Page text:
A campaigner has been allowed to take the issue of gender-neutral passports to the High Court.
Christie Elan-Cane is challenging the government over the UK’s passport application process, which requires people to indicate whether they are male or female.
Elan-Cane, who was born a woman but completed a physical transition in 1990, said, “It is wrong that someone who defines as neither should be forced to make that declaration.”
“Within a few months after surgery I was able to psychologically articulate how the gendered role I was assigned at birth had never applied.”
“I felt no overarching need to live in the other gendered role.”
“At that point I began looking for answers and defining as neither male nor female.”
Elan-Cane is calling for the option ‘X’, which stands for unspecified, to be added to the current UK passport application, alongside the ‘M’ and ‘F’ options
The case comes just months after Canada announced that it would be introducing gender-neutral passports.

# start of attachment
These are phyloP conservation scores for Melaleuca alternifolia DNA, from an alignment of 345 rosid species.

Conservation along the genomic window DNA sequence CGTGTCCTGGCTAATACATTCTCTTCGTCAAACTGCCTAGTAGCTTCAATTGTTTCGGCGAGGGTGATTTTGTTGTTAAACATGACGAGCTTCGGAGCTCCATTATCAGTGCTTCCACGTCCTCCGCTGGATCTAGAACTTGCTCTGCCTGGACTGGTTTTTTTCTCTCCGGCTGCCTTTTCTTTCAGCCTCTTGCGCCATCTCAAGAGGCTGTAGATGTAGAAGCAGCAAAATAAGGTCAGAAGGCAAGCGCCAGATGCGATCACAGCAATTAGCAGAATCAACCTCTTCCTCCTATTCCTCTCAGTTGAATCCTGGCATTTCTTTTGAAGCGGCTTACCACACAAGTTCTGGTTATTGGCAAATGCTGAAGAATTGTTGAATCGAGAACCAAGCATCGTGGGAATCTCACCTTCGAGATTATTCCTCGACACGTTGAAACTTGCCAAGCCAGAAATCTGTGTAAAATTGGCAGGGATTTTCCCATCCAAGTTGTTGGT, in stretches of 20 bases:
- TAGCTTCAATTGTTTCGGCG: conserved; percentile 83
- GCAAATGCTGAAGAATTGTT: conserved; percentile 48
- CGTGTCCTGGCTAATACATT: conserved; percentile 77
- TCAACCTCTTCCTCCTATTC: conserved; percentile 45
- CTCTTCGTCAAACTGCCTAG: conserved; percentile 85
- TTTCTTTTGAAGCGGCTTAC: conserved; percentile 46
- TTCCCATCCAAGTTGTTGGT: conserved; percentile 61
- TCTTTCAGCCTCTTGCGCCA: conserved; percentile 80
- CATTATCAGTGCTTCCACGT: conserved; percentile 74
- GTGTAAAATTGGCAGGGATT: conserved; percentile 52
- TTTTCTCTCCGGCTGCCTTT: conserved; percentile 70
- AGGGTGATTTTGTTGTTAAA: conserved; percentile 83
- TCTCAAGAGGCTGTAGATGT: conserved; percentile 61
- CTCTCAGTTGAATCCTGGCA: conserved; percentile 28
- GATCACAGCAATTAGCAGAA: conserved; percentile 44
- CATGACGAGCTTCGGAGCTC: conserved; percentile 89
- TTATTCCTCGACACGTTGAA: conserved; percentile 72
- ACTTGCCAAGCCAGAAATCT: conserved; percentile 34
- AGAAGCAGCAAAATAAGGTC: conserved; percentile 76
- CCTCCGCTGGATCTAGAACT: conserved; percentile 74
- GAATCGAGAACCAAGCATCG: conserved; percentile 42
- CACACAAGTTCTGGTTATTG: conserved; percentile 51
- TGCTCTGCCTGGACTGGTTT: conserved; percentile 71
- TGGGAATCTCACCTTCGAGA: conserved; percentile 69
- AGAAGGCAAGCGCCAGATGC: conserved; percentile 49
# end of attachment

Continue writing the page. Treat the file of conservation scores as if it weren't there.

Canada announced that a gender-neutral option will now be available on Canadian passports, in the latest move from Justin Trudeau’s government to promote LGBT rights.
Alongside passports, it was also announced that all other Canadian government-issued documents are set to become gender-neutral.
Speaking at the time, Ahmed Huseen, Canada’s immigration minister, said, “All Canadians should feel safe to be themselves, live according to their gender identity and express their gender as they choose.”
“By introducing an ‘X’ gender designation in our government-issued documents, we are taking an important step towards advancing equality for all Canadians regardless of gender identity or expression.”
Canada is not the first country to introduce gender-neutral options on government official documents. Australia, Bangladesh, Germany, India, Malta, Nepal, New Zealand and Pakistan all have options for its citizens to declare themselves gender-neutral.